“Instead of surrendering himself, he punched the gas on his truck, went out of the parking lot, down the ravine, the embankment, and out into the busy road here on Bloomingdale Avenue at which time he struck an innocent driver who was driving on the roadway,” Chronister said.
Chronister said Scott repeated a number of times, “I have a gun.” As deputies ran up to the truck, Scott can be heard on the video yelling what sounds like “I got a pistol” a number of times.
“Does he have a gun?” a deputy shouts.
“He’s got a gun,” Miskell responds, apparently basing that on Scott’s own claims.
As they continue to tell Scott to show his hands, Miskell and the deputies can be heard trying to reason with Scott, whose face is illuminated by Miskell’s flashlight. They tell him his warrants are not that serious.
“You’ll be out of jail tomorrow, man, just show us your hands,” another deputy can be heard saying.
Scott is partially blocked from the camera’s view by a tinted window, but at some points in the video his left hand and arm are visible moving near his waist.
Miskell tells Scott to look at him and talk to him.
“It is not worth it,” Miskell says. “You are gonna die right there in that passenger seat if you don’t show me your hands. I know you’re hurting right now. We’ll get you help.”
Miskell asks Scott where the gun is.
“It’s in my waistband,” Scott replies.
“Ok, don’t reach for it, don’t reach for it,” Miskell says. “The warrants that you have right now, you’ll get a bond. But if you make a bad decision right now, it could cost your life. Do you understand what I’m saying to you? And I’m begging you to not make that choice.”
A minute later, just after Miskell tells Scott, “You’re good,” Scott makes the movement that prompts Miskell and other deputies to open fire.
Scott’s arrest history in Hillsborough County dates to 2014. Records show between 2014 and 2017, he served two stints in Florida state prison for aggravated assault, burglary, fleeing from law enforcement, methamphetamine possession, resisting a law enforcement officer with violence, battery on a law enforcement officer and driving with a suspended license.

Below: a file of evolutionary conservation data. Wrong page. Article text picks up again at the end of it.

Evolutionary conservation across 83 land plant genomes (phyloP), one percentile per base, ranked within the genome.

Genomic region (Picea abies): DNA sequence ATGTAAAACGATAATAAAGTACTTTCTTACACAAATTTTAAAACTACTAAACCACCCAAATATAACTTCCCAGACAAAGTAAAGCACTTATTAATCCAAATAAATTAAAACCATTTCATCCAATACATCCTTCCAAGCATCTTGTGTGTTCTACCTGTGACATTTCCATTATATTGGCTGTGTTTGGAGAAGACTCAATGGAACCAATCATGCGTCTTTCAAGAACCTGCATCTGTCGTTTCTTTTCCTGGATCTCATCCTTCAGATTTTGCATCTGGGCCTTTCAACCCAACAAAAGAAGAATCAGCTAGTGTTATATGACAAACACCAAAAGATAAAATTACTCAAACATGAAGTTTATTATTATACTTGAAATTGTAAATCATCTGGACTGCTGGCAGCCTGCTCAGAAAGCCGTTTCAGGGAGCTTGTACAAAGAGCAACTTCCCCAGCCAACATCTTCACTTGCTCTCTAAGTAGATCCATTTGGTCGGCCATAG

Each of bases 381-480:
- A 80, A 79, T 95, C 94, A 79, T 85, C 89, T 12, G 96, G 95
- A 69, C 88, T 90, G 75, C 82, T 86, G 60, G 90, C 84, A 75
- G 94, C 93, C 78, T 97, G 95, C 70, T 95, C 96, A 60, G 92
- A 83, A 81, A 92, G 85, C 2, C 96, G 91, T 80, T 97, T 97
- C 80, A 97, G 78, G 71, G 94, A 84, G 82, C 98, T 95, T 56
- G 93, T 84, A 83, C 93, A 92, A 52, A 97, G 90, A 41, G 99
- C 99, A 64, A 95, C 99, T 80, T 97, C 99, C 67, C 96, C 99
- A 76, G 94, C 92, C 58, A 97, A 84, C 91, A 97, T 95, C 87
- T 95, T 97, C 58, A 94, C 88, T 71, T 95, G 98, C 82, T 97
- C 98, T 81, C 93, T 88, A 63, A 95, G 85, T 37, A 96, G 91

On July 27, according to the Sheriff’s Office, detectives spotted Scott in the area of Woodberry and Falkenburg roads and tried to arrest him on warrants for criminal mischief, burglary, reckless driving and driving without a valid license. Deputies say Scott fled in a stolen Mercedes Benz.
Two days later, on July 29, Scott’s mother contacted a detective and told him Scott “had left a note at her residence claiming he wants to die via suicide by cop,” according to an “officer safety” bulletin the Sheriff’s Office issued that day. Records show Scott was arrested that day and released on Aug. 2 after posting bail.
At the time of that arrest, Scott’s home address was listed in jail records as Hazy Meadow Court in Brandon and he was working as a laborer for a construction company. Efforts by the Times to reach his mother and sister were unsuccessful on Wednesday.
The Sheriff’s Office issued body cameras to its deputies earlier this year. At Tuesday’s news conference, Chronister said his office would release the footage as soon as possible.
“That’s the reason we have them,” Chronister said, speaking of the cameras. “We want to be completely transparent.”